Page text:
Each week our Master Tour guide Sandy is going to share some history, thoughts and New Orleans related information with you – to inspire you to come out and learn even more with us on one of our walking tours!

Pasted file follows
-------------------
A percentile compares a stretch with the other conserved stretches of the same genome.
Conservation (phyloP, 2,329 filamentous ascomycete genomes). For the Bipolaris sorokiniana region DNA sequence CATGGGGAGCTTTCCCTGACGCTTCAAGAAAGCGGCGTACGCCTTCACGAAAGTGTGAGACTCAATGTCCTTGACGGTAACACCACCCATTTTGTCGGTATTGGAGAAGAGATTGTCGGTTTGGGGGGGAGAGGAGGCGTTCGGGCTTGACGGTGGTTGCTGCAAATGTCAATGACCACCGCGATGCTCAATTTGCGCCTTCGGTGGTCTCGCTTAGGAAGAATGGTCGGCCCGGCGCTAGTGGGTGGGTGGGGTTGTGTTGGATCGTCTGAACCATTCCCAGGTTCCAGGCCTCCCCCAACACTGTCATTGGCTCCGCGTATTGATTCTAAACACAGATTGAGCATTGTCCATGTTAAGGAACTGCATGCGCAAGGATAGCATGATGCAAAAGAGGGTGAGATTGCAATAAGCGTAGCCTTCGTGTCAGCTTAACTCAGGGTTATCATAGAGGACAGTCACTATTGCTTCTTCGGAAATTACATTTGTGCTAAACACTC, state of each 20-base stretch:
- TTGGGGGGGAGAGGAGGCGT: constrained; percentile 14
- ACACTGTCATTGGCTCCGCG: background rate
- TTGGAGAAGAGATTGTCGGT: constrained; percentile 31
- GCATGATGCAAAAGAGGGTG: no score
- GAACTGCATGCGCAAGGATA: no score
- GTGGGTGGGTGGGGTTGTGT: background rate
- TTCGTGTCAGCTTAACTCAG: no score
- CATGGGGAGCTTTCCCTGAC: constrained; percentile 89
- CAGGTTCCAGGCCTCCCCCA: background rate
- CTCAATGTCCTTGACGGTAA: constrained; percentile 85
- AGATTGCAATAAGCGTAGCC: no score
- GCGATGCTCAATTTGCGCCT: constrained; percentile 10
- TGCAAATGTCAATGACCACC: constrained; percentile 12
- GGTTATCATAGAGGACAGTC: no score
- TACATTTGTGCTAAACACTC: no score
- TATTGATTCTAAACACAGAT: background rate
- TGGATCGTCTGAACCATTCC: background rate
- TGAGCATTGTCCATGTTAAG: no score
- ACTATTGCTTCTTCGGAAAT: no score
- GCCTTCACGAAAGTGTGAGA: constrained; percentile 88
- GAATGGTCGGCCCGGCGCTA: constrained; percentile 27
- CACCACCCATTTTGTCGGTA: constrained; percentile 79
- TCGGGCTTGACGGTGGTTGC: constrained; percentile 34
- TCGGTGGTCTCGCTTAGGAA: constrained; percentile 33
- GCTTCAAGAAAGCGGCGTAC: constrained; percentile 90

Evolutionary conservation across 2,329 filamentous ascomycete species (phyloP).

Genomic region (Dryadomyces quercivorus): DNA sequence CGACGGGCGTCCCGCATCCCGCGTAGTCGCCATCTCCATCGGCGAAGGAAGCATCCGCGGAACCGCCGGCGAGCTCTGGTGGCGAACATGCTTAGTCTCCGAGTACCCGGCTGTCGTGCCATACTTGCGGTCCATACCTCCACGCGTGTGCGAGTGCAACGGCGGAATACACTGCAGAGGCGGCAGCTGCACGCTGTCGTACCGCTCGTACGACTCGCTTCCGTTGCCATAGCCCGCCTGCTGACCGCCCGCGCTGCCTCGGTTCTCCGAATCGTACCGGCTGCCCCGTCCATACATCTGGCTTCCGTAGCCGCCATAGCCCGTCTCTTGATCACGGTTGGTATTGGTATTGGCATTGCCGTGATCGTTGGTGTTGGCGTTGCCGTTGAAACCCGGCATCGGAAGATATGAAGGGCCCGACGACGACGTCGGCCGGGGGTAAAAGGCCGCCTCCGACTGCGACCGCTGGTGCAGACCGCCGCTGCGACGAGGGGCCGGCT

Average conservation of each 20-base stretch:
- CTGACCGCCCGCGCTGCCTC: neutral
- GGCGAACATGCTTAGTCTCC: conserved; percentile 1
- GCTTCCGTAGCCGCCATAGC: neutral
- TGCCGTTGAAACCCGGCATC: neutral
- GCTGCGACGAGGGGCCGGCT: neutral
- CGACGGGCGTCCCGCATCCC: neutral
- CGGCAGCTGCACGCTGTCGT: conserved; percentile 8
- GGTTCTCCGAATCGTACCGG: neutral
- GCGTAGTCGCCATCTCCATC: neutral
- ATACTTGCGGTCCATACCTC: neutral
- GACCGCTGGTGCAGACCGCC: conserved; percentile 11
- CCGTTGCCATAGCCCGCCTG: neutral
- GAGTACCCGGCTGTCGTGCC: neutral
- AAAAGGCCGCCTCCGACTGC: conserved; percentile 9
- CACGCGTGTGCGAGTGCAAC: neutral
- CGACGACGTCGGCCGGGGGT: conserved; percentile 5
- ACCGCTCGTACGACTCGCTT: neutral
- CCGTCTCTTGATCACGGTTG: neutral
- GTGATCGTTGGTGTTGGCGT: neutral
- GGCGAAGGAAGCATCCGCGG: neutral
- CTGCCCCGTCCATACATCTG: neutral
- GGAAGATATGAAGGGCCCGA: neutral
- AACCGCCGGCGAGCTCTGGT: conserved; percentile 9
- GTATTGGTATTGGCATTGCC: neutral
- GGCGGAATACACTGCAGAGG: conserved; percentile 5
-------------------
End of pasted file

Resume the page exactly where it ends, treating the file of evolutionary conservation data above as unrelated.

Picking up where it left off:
New Orleans was founded in 1718 and the first shipment of slaves arrived in 1719. The vast majority of all slaves entering the colony during French and Spanish rule originated on the west coast of Africa. This included such modern day countries as Nigeria, Benin, and Cameroon and specifically centered around such tribes as the Igbo, Fon, and Yoruba. Upon arrival in the new colony, these slaves were expected to learn the language of the ruling regime. A group of adults forced to learn a new language will retain many aspects of the mother tongue and this certainly happened in New Orleans as Creole appeared on the scene and that later gave way to English once the Americans arrived post 1803. Certain West African holdovers are present in what is typical of black speech patterns, and while these patterns have historically been used to debase that population as ignorant, they stem from the mother tongue and it is a credit to the strength of that culture that they remain. Anyone wandering the streets of the Big Easy especially during football season has inevitably heard the “Who Dat” Saints rallying cry and thus been privy to a bit of West African sentence structure. Many African languages adhere to the rule that a syllable can have only one consonant and one vowel. English abounds with words that posses more than one consonant/vowel pairing and thus these words were changed by slaves clinging to structures of old. “This” became “dis” and “that” became “dat.” The influence goes beyond structural changes by introducing new words into English such as okra, voodoo, gris gris, and banana. The word “banjo” is African in origin, as is the instrument. “Bug” comes from bugu, meaning to annoy and “dig” meaning to understand. English has certainly been enriched by a myriad of such cultural exchanges and they do not reflect an ignorance on the part of any group but rather a tenacious clinging to what was lost. Who Dat indeed!
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